Bariatric Surgery

Bariatric surgery or also called weight-loss surgery is one of your options if your body mass index (also known as BMI) is greater than 35.

 

 

Sulfonylureas

Glucotrol (glipizide), DiaBeta and Glynase (glyburide), and Amaryl (glimepiride). These drugs help your body produce more insulin.

 

 

Thiazolidinediones

Rosiglitazone (Avandia) and pioglitazone (Actos) work like Metformin by increasing the sensitivity of the body to insulin.  These medications can cause serious side effects so they’re not generally prescribed early on.

 

 

Meglitinides

Prandin (repaglinide) and Starlix (nateglinide) work like sulfonylureas by stimulating the pancreas to produce more insulin. These medications act faster but the duration is shorter compared to sulfonylurea.

 

 

SGLT2 Inhibitors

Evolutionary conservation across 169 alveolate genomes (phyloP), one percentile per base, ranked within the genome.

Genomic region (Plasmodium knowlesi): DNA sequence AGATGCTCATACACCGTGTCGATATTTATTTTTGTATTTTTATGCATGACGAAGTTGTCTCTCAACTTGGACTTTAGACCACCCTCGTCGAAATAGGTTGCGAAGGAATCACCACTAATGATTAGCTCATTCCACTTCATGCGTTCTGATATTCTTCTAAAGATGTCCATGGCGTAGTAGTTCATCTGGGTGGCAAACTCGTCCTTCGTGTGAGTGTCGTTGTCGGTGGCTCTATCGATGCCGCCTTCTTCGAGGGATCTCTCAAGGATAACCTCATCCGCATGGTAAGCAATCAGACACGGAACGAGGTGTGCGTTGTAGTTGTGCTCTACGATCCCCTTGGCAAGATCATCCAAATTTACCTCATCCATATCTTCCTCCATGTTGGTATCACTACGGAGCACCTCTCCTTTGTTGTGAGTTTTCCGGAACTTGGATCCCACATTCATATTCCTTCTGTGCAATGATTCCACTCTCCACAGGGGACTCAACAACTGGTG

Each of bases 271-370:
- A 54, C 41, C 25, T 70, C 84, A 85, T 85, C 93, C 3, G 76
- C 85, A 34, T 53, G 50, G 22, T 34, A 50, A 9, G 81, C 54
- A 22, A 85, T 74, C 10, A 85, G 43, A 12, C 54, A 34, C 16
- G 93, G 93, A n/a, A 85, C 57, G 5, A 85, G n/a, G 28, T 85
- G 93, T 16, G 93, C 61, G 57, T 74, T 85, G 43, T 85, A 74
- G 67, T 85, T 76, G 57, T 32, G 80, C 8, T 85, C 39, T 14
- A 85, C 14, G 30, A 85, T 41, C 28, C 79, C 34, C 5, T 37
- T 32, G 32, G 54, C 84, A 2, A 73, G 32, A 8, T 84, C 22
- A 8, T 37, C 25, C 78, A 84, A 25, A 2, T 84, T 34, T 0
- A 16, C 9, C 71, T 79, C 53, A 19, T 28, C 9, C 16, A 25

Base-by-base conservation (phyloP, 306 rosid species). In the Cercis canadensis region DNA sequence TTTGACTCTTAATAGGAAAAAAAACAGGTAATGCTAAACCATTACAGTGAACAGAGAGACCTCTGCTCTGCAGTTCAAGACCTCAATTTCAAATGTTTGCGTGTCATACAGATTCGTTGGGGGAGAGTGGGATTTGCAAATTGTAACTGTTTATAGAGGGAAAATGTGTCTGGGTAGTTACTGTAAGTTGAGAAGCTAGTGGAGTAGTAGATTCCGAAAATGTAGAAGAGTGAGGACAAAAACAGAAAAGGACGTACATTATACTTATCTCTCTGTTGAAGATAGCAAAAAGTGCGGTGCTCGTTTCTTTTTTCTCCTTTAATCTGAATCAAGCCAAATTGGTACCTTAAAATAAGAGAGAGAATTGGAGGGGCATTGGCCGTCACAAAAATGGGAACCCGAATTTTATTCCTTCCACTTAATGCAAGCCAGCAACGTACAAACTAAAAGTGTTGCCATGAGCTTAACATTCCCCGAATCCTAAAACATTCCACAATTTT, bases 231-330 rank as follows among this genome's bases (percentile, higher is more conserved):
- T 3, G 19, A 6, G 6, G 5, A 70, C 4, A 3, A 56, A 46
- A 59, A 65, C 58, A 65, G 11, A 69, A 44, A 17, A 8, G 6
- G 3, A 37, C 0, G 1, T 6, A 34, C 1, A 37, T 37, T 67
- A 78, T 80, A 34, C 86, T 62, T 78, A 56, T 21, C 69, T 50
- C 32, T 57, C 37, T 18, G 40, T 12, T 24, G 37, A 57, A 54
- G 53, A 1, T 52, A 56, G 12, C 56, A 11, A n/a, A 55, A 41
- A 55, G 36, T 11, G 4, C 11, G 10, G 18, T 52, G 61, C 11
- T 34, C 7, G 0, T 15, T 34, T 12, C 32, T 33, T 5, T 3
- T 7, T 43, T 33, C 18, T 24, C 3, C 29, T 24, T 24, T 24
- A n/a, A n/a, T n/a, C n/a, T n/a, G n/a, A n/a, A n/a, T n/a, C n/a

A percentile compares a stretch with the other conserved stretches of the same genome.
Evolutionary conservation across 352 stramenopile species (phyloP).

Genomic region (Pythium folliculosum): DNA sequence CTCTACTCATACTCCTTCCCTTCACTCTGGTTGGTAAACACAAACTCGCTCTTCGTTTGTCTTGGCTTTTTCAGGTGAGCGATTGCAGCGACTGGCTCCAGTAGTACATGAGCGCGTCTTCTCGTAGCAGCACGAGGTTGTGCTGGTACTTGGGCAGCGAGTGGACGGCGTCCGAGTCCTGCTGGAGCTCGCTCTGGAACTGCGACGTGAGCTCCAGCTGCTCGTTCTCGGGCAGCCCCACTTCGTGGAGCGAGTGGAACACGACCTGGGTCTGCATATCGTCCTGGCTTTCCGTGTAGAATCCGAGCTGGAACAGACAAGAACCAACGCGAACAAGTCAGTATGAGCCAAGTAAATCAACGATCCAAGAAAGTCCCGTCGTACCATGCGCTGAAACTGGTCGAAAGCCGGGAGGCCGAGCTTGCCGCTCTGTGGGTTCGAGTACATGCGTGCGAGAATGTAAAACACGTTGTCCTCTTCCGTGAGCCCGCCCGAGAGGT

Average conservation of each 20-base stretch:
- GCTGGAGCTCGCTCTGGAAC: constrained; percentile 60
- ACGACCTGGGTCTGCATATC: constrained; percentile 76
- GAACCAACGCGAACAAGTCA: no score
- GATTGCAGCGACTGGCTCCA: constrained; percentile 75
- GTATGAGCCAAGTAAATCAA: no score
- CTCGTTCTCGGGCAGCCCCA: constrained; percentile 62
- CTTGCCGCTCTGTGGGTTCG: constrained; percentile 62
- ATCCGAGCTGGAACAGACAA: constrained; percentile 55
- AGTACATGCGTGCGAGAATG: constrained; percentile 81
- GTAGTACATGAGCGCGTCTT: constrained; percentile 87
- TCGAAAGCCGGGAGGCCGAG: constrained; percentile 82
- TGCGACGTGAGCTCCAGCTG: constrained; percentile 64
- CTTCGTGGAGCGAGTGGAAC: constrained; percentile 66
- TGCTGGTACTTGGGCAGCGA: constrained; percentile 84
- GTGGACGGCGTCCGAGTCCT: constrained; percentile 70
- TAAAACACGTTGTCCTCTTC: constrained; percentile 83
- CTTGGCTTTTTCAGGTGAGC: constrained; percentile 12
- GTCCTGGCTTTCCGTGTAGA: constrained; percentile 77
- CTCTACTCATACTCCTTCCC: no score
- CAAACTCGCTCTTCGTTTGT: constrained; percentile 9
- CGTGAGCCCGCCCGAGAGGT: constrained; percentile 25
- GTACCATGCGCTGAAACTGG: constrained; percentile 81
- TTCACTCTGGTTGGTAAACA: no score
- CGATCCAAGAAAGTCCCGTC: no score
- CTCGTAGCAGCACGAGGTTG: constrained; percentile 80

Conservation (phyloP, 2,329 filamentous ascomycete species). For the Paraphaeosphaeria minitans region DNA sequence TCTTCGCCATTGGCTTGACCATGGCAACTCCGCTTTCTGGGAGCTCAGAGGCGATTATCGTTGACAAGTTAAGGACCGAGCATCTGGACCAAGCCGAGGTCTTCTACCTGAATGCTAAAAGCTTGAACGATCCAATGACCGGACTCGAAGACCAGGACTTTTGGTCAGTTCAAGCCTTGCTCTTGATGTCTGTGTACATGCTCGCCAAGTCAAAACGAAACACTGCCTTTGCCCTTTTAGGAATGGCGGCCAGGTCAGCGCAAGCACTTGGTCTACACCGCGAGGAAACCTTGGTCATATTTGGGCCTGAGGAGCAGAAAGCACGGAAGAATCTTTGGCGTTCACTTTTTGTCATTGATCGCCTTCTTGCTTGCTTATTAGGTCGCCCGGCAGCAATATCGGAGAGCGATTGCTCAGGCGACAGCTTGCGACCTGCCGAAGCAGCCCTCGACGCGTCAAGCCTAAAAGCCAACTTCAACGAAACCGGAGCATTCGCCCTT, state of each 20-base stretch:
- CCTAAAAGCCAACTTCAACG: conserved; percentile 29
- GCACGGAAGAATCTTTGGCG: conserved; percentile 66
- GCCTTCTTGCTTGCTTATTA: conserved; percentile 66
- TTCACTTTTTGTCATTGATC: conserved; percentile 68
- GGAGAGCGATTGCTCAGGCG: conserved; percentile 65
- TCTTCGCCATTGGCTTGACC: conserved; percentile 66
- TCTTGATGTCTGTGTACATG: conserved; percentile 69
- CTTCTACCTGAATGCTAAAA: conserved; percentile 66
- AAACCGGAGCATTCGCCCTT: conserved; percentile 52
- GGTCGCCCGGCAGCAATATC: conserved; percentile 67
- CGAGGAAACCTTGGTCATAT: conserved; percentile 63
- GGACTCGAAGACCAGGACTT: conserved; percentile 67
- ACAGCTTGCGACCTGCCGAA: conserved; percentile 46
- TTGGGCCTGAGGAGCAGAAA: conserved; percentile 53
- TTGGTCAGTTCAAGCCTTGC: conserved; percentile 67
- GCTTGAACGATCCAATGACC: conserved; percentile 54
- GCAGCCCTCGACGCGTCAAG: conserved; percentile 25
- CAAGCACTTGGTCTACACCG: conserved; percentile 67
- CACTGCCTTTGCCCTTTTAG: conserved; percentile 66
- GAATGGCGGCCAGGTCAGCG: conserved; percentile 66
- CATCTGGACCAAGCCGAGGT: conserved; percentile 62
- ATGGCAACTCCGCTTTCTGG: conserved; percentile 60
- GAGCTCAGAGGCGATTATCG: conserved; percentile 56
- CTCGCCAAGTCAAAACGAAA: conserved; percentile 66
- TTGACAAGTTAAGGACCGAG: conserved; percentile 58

Drugs such as Invokana (canagliflozin), Jardiance (empagliflozin), and Forxiga (dapagliflozin) prevent or limit your kidneys from reabsorbing glucose back into your blood and disposes of it through your urinary tract.

 

 

DPP-4 Inhibitors

Tradjenta (linagliptin), Januvia (sitagliptin), and Onglyza (saxagliptin) help reduce blood sugar levels, but the effects are minimal.

 

 

GLP-1 Receptor Agonists

Drugs like Byetta and Bydureon (exenatide), Victoza (liraglutide), and Ozempic (semaglutide). They aid in slowing down stomach digestion and help lower blood glucose levels.

 

 

Diabetes Management

More info in Diabetes Lifestyle Index

Now that you’re living with type 2 diabetes; treatment and how you manage your condition can drastically affect your future.

 

Eat A Healthy Diet

“You are what you eat”

You’ve probably heard or read this somewhere at this point in your life.

 

Having the right kind of fuel heavily impacts the engine’s performance and the same is true for your body.

 

What to include in your diet:

  • Whole grains
  • Fish rich in Omega-3 fatty acids
  • Lean meat without skin
  • Fruits and vegetables
  • Low-fat dairy products
  • Unsalted nuts, seeds, and legumes.